Greg Locke claims theater threatened to call police if he prayed for moviegoers, demanded he leave
The film “Come Out in Jesus Name” ran in nearly 2,000 theaters nationwide earlier this month. All locations except one allowed a time of prayer after the movie, according to Pastor Greg Locke, who said he was ordered to leave the theater and the premises.
"In our hometown where we did the premiere, they weren't even going to show it,” Locke told The Christian Post. “But so many people bought tickets, so they filled up the two biggest theaters.”
"Come Out in Jesus Name" follows Locke, who rallied together well-known deliverance ministers Alexander Pagani, YouTube preachers Isaiah Saldivar, Pastor Mike Signorelli, Vladimir Savchuck and Daniel Adams as they model Jesus’ ministry of deliverance as described in the New Testament.
Once a self-described cessationist, Locke now fully embraces the gifts of the Holy Spirit. The film encourages believers to embrace their authority in Christ Jesus to free themselves and others of demonic oppression or possession.
At the end of the film, a pre-recorded deliverance altar call led by Locke was shown in theaters nationwide, but the theater in Locke's hometown refused to do so, according to Locke.
“Interestingly enough, right toward the end of the movie, I had made it over for the last 30 minutes.” So I'm sitting there [in the theater where the film is being shown], and the management actually came up to me and said, 'You will not be speaking here tonight. You will not be praying for people and you will leave immediately when this movie is over.'
"So I came out, the lobby was packed with hundreds of people, people standing in line to be prayed for. They came up to me and they said, 'We will have you arrested if you pray for people in this theater. You will leave now, you will not do it in the parking lot.”
Locke said he was saddened that he wasn't allowed to show the pre-recorded deliverance portion of the film and was also told he wouldn't be allowed to pray for people in person.
“They actually kicked me out of the theater in my hometown. So we had people follow us back to the church and we did deliverance in the middle of the night in the tent,” the senior pastor of Global Vision Bible Church added.
CP called the theater to ask about Locke's accusations and the theater's manager declined to provide comment.
In other movie theaters around the country, however, moviegoers flooded social media with footage of mass deliverances occurring after watching the film. The minister said he and his team received tens of thousands of testimonies from people all over the nation about how they received deliverance following the film's release.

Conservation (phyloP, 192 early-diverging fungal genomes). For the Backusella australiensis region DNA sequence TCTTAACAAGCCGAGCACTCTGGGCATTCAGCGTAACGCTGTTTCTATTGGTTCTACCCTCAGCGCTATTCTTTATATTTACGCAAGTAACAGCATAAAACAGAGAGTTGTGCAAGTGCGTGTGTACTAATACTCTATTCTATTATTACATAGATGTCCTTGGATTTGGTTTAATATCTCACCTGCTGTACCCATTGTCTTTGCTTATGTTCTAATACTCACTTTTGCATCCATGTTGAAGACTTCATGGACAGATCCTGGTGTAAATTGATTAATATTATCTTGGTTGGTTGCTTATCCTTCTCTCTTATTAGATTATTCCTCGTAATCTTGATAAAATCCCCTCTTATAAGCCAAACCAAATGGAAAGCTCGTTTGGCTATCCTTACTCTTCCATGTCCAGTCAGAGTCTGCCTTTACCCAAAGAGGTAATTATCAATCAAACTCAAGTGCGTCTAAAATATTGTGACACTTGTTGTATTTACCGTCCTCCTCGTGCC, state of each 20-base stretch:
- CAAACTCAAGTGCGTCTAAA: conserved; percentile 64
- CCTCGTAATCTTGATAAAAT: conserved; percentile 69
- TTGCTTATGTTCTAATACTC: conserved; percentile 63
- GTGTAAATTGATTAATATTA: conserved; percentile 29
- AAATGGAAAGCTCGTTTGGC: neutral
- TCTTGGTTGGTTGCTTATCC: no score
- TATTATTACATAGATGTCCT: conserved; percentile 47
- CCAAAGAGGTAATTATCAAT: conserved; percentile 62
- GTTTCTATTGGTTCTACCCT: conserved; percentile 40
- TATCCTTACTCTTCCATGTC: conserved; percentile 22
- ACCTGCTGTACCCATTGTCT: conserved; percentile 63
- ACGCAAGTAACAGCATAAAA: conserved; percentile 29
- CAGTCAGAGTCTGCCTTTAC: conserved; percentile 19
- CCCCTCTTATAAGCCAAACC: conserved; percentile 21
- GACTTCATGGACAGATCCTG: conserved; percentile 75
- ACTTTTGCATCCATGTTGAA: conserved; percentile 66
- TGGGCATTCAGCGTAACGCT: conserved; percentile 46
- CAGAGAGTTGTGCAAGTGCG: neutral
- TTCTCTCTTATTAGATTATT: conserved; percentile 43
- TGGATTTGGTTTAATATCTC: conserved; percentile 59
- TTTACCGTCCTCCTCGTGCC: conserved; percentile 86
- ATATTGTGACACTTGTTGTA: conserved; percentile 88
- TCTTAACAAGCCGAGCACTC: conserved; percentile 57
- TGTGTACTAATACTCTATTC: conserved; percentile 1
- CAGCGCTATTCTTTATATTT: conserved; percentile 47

According to The-Numbers.com the Fathom Events film grossed $973,795 at the box office in its one-day showing. But Locke said the project was never about the “income.”
“It's about outcome. We won't even break even on this movie, but we will need to see people set free. And God said, 'You know what? I found some crazy radical people in Nashville, Tennessee, and we're gonna go for it,'” he added.
Locke shot to internet fame after posting a video on Facebook in 2016 criticizing Target for its policy of allowing men who identify as female to enter women's dressing rooms and bathrooms. He later became very outspoken in favor of former president Donald Trump and then spoke out against ongoing government restrictions on houses of worship, which in some states lasted a year-and-a-half.
The pastor has since changed his focus and believes he was misdirected in focusing on things that are not in the spiritual realm, as the Bible instructs.
"It got to a point where my political involvement was so big that it was a distraction in many ways and respects,” he told CP. “I will still do reawaken conference, I'm still very much politically conservative and all that, but I feel like it wasn't the legacy that I wanted to leave.
“Maybe I could have framed some things differently in those early days. It just seemed like everything controversial that we touched turned to social media gold, and it just kept building and building and building, and so I became known as this forceful evangelistic person but maybe on the wrong highway, if that makes sense.”
The pastor testified that God used his antics, so he doesn't want to minimize or even demonize God using those things.
“But I think God the whole time was building me for that, because He knew that the attacks that I'm in now we're going to be so much greater. I had to be kind of brazen. I had to be very bold and brash to handle this, Locke told CP.
"It's easy to fight democrats, I'm fighting demons now.”
Organizers said the screening of "Come Out in Jesus Name" faced other obstacles nationwide as well.
"You could just feel the attacks really from all over the nation. Us being in one spot, we just kept getting message after message — theaters were turning people away saying that the file wouldn't play. Our [Tennessee] theater was packed with 600 people in two theaters, and somebody pulled the fire alarm trying to evacuate everybody out just before the movie started. The management, to their credit, at least they said, 'No false alarm.' So they sent the police away and they let the movie play,” he added.
"Boston, Massachusetts, we got verifiable evidence that when [prayer] started breaking out, the management came in, didn't understand what was happening, turned the movie off, called the police and began to escort people out of the building thinking that there was an emergency,” Locke revealed.
"Come Out in Jesus Name” will have two encore showings on April 10–11, adding an additional 500 theaters around the country.
Jeannie Ortega Law is a reporter for The Christian Post. Reach her at: email@example.com She's also the author of the book, What Is Happening to Me? How to Defeat Your Unseen Enemy Follow her on Twitter: @jlawcp Facebook: JeannieOMusic